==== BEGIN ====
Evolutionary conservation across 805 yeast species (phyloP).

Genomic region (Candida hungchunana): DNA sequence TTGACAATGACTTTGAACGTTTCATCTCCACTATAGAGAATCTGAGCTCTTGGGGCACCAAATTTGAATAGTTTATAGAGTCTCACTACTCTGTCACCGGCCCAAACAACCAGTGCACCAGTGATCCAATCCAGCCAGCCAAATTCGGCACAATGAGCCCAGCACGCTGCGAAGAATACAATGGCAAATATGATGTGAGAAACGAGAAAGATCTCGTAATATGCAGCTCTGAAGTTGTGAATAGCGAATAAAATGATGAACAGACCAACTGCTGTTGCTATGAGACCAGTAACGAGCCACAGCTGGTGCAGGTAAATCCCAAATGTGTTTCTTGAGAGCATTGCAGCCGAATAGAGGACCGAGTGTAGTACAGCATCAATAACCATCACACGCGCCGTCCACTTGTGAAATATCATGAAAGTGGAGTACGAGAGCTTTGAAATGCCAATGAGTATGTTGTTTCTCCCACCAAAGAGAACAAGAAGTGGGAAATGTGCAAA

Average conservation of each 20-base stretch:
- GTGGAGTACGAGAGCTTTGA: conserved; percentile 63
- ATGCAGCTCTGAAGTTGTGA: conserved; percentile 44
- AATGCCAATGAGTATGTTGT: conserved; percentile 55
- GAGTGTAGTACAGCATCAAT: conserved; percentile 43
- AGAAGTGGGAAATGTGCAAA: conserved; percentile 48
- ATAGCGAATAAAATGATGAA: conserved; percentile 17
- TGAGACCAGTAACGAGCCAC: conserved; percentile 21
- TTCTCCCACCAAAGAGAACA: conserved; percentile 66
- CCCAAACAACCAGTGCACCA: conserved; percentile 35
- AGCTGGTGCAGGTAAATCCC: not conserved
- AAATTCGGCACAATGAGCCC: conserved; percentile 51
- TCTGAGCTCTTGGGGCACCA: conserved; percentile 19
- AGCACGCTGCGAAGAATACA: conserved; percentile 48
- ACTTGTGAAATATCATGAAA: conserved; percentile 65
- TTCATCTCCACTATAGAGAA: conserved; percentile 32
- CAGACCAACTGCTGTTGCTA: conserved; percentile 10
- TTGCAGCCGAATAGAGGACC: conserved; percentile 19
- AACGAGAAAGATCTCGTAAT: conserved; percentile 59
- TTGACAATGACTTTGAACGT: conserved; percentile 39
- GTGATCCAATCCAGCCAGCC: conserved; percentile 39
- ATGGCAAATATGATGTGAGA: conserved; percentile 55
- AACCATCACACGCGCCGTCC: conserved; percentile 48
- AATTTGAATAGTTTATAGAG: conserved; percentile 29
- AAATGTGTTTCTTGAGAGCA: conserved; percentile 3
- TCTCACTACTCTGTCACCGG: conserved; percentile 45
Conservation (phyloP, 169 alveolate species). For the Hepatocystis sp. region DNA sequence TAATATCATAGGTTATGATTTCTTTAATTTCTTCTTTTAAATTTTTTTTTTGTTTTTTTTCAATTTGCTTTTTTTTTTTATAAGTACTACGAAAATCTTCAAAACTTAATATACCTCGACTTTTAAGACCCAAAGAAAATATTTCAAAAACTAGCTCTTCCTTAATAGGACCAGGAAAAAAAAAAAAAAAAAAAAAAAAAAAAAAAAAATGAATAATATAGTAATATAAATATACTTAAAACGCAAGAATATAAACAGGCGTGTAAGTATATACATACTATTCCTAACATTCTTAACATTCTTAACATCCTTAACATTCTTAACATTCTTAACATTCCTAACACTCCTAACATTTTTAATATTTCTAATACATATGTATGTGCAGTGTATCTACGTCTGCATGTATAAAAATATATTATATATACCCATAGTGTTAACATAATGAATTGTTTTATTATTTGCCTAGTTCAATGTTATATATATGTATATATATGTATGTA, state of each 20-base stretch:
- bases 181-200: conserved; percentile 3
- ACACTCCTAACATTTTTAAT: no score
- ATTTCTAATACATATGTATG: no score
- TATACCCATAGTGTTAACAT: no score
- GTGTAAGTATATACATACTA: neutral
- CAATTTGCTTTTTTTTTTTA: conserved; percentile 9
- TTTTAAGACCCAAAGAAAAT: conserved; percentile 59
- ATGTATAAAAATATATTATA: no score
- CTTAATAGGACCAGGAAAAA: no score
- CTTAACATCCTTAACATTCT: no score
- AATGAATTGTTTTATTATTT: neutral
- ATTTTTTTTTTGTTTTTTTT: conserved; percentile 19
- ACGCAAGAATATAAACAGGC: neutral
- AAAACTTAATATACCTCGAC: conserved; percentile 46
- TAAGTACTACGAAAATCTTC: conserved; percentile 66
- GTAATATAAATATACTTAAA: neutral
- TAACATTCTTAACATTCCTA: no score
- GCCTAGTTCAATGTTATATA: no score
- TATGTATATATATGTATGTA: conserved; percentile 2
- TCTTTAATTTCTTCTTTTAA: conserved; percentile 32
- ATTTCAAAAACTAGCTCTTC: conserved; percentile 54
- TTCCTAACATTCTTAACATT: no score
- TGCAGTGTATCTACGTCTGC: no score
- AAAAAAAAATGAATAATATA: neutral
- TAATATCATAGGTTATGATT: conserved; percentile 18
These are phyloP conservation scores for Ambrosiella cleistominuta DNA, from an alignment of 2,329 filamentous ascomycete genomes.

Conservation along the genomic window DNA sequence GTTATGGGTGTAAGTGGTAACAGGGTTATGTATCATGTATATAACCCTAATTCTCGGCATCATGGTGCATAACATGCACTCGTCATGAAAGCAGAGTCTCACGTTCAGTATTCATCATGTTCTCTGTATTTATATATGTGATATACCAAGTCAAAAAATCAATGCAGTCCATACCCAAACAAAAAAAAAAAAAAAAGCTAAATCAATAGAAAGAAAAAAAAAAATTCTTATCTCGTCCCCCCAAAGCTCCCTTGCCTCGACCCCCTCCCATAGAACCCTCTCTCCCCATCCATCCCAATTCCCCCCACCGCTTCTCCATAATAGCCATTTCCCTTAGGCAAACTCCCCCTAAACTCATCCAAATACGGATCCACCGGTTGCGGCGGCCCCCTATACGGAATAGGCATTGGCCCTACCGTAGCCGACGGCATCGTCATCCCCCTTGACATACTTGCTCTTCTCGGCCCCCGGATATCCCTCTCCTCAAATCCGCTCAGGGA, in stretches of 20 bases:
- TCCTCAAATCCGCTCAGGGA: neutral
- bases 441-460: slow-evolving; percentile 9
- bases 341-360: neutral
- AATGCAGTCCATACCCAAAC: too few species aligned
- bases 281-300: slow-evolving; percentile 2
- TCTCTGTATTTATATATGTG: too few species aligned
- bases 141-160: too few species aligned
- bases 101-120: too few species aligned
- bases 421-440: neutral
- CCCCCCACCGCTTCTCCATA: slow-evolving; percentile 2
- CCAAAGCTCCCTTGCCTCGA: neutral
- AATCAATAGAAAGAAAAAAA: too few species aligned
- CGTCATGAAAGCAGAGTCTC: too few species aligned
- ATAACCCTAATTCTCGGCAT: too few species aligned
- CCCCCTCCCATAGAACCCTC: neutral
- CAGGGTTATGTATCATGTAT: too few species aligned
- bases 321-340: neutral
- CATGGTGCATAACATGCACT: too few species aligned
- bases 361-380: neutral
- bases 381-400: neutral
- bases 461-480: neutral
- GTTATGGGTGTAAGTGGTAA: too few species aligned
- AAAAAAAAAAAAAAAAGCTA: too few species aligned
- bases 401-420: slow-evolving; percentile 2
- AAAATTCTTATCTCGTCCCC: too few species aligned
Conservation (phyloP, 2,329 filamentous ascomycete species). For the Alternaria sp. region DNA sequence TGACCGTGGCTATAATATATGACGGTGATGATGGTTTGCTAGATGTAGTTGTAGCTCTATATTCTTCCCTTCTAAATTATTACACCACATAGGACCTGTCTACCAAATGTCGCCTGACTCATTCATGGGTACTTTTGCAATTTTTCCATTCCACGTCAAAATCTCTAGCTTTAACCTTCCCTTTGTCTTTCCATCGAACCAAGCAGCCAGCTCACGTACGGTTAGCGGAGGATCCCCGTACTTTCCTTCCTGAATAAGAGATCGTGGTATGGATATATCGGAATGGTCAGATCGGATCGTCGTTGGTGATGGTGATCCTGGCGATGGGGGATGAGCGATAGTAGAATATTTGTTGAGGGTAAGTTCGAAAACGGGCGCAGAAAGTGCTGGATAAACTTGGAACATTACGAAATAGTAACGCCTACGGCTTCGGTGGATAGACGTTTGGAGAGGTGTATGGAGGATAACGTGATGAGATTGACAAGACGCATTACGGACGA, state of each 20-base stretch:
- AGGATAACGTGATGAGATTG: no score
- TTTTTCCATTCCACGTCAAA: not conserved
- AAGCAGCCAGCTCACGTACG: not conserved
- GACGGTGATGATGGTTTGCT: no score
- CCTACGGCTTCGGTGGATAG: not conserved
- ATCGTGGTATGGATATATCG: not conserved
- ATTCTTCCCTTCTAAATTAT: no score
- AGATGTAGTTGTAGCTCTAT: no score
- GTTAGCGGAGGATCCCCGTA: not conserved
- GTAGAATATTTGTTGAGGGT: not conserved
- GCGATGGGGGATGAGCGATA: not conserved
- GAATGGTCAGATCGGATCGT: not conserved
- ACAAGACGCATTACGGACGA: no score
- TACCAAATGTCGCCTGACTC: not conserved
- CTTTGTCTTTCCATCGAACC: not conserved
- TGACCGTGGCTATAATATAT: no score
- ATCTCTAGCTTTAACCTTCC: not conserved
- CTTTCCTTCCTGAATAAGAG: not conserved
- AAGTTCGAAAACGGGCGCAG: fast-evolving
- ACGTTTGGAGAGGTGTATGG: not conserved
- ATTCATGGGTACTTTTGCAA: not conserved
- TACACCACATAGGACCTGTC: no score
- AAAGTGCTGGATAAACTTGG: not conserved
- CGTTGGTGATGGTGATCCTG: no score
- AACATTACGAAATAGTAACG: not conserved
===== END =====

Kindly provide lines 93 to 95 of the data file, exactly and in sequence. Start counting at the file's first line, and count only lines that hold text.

- GCGATGGGGGATGAGCGATA: not conserved
- GAATGGTCAGATCGGATCGT: not conserved
- ACAAGACGCATTACGGACGA: no score